Rising mortgage costs are playing a major role in current market dynamics
While Canadian home price growth will markedly decelerate to around 10% this year and further in 2023, it won’t be enough to improve affordability due to the rising cost of mortgages, according to a new Reuters poll.
This is despite national home prices dropping by more than 6% in April, a clear indicator that the market is finally cooling down. Bank of Canada Governor Tiff Macklem said that more “forceful” rate increases are not off the table, if these would be needed to rein in Canada’s inflation levels.
The survey found that the central bank’s rates would need to be anywhere between 2% to 6% (with a median of 3.25%) to have any impact on home prices and sales activity. More than 85% of analysts polled by Reuters said that housing affordability in the rental segment would “worsen” or “significantly worsen” over the next two years.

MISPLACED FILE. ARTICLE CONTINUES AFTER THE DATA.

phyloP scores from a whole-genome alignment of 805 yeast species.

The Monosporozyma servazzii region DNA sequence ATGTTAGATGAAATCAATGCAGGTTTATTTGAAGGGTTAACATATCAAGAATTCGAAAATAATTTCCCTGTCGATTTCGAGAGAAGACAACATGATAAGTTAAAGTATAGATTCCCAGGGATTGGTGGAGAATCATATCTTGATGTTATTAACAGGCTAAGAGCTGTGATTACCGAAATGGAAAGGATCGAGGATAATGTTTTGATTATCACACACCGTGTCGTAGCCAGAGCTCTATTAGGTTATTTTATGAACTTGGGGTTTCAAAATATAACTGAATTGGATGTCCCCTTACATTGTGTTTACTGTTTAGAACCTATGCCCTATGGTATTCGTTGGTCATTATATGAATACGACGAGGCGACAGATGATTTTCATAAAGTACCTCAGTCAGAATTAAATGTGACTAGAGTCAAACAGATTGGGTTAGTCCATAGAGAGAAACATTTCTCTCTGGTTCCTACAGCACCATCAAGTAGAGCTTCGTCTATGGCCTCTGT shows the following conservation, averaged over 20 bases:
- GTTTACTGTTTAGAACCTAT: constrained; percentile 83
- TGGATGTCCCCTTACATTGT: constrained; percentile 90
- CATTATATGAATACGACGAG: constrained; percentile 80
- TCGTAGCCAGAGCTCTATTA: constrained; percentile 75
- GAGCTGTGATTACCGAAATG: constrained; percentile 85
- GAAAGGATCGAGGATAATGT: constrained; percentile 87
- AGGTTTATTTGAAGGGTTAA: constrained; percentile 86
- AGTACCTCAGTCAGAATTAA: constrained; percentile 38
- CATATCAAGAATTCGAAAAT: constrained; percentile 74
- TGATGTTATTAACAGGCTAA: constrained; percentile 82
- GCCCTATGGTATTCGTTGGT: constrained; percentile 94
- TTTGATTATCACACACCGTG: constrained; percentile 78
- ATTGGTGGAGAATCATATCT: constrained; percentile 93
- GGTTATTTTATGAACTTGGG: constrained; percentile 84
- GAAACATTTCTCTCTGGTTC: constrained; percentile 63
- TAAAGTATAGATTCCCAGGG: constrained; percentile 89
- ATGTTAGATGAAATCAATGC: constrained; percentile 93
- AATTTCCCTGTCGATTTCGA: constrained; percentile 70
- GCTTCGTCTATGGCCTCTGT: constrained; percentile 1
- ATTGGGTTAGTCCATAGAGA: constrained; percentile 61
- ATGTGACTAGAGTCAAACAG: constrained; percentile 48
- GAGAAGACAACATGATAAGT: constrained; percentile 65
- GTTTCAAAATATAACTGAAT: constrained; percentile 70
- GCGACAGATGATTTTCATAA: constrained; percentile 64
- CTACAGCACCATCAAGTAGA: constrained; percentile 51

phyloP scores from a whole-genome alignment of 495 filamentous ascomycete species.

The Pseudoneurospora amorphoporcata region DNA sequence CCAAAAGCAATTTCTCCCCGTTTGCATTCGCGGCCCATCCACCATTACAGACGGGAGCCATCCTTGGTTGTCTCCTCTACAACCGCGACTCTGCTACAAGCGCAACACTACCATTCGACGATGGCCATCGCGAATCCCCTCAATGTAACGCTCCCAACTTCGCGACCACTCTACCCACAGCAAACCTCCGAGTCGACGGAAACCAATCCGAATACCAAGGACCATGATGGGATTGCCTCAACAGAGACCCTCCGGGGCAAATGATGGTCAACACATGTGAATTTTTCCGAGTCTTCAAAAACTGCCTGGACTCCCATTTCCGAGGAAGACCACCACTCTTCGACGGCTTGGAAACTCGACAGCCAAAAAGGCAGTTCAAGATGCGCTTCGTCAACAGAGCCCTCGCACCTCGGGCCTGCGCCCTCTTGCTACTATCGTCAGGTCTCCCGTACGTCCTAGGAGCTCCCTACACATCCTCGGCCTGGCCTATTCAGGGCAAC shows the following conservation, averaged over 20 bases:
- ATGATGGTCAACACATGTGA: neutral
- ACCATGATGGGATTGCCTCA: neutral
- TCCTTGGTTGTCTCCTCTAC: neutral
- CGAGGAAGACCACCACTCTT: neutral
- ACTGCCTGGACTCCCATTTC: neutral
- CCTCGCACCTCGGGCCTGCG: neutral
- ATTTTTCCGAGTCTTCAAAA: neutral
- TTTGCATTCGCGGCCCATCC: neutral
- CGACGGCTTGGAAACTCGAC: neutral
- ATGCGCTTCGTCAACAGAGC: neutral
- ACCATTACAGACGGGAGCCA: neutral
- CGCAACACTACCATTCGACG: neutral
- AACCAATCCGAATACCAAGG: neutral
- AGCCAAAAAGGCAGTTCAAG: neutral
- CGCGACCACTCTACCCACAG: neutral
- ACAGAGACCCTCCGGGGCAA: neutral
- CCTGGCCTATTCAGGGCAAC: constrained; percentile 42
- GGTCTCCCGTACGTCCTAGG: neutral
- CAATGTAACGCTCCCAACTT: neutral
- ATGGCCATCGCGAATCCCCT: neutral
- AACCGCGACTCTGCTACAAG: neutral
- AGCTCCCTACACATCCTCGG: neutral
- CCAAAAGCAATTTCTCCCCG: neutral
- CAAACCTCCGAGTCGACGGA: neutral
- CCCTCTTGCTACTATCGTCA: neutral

Read more: Analyst: Pace of inflation is steadily eroding Canadians’ household savings
Robert Hogue, senior economist at Royal Bank of Canada, told Reuters that the higher-rate environment would prove particularly challenging for hopeful home buyers.
“We don’t expect the 2022 federal budget to prevent this. New federal initiatives either won’t fully bring benefits for some time or will offer only marginal support for homebuyers, for example doubling the first-time home buyers’ tax credit amount,” Hogue explained.
John Pasalis, president of Realosophy Realty, added that the last two or so months have already manifested “downward pressure on home prices, and this trend will likely continue as interest rates continue to trend up.”
“Another 100 bps increase in the BoC policy rate and another 100 bps increase in 5-year posted (mortgage) rates will have a material impact on the housing market.”